For centuries, demand for solutions to migration and asylum questions has created its own supply in the realm of politics and, comparatively lately, in the social sciences. Today, the push-and-pull factors that have been theoretically identified as causes for migration have become an instalment of “the European Crisis”, a recurring drama with a plot in the spirit of the zeitgeist. The storyline centres on the inflow of refugees seeking shelter from the atrocities in their homeland. While their motives are widely acknowledged, many policymakers throughout Europe are all too ready to stylise the situation into yet another threat to the continent.

The challenges, or “crises”, the European Union has had to face since its earliest days are many and diverse, but none of them was able to take it down. The EU has instead become the blockbuster among political systems, attracting new members who, even though pace and enthusiasm have differed, engaged in the process of further integration. The method through which the EU has kept proving the doomsayers wrong is as simple as it is ingenious, and begs the question why a similar approach is not being employed to tackle Europe’s newest ‘crisis’.

“The method through which the EU has kept proving the doomsayers wrong is as simple as it is ingenious”

Although some of the EU’s challenges have been homemade – such as what has become known as the ‘European Financial Crisis’ and some struck as exogenous shocks – one may think of the turmoil in Ukraine – a clear pattern in the European response is visible. Financial measures prevail as the tool for immediate relief, which allows for two-stages of institution building to follow. To stabilise the situation in the medium term, makeshift institutions are created such as the European Financial Stability Facility (EFSF), which was set up to aid financially-struggling EU members, or existing institutions are realigned such as when the common external policy stepped aside to make way for nation-based diplomacy over Ukraine. In the slipstream of such an interim remedy, long-term solutions like the European Stability Mechanism (ESM) are searched for and, once found, are likely to take the form of what in economics is called a pareto-improvement – a change that makes no one worse off while benefiting some if not all. In the spirit of Sir Karl Popper, one may remark that nothing has yet been capable of proving this strategy wrong, so why change a winning formula?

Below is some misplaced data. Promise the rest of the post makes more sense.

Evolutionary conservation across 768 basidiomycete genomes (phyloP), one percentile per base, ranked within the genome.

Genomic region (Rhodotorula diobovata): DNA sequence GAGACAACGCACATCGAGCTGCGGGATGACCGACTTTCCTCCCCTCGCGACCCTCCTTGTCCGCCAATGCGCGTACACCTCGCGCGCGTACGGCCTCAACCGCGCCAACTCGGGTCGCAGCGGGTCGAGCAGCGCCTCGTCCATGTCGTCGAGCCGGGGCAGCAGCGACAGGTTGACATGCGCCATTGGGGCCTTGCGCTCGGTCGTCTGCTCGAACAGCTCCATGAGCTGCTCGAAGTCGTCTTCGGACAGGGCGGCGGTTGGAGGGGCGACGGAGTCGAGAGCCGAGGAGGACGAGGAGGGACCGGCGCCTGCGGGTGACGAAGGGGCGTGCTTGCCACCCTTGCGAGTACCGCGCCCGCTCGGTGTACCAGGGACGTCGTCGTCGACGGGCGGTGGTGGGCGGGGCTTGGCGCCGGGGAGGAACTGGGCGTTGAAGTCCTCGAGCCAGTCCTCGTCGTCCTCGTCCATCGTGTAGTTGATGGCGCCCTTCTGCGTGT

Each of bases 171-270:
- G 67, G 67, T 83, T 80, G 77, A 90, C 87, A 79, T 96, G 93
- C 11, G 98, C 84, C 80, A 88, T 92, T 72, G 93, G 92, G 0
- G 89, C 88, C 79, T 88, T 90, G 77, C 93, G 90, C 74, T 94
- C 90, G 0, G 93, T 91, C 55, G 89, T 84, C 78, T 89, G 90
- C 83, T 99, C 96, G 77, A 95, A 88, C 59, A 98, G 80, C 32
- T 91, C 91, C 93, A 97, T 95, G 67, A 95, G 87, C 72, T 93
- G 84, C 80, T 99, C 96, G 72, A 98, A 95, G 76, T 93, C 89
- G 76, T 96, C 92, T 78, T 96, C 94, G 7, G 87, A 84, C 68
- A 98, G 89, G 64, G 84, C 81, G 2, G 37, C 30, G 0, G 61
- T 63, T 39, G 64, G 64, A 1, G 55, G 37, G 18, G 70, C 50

The present stream of migration into the European Union and the tragedy of refugees are predominantly dealt with in the frames of external relations and economic development. European efforts, especially with regard to Mediterranean neighbour countries, have been restricted to attempts at finding the silver bullet for war, repression and poverty. These have ranged from various sorts of neighbourhood policies to secret case-based diplomacy to air strikes. Not only do some problems plainly lack a fast solution, but moreover need a common foreign policy mandate beyond the rather limited range of the European External Action Service (EEAS).

“Tradeable immigration quotas seem to be tailor-made to providing the missing link”

EU member states do not yet seem ready to mould their national egos into a Common Migration Policy. The reason for this is a missing link in the European decision-making architecture rather than any lack of willingness from Europe’s voters. The financial and organisational features of short-and-medium-term migration solutions, though often controversial, have so far not posed any obstacle to European problem-solving that could not be overcome by intergovernmental negotiations. But the question remains of how the EU might govern migration and coordinate integration in the longer term?

The European Union may seek inspiration from Ronald Coase, whose Nobel Prize-winning theorem states that if the costs of bargaining are sufficiently low, the trade of the externality in question – meaning an outside influence a party did not choose to be affected by – will bring about an efficient outcome. Tradeable immigration quotas seem to be tailor-made to providing the missing link in the form of an incentive structure. After all, the European Union can draw on a successful track record of institutionalised negotiation, the financial ability to limit humanitarian costs with economic relief as well as the organisational flexibility to allow for stability-providing solutions. Against this backdrop, the current ‘crisis’ begs for a truly European solution entailing relief first, a European Migration Facility second and a European Migration Mechanism at long last.

IMAGE CREDIT: FLICKR/JOSH ZAKARY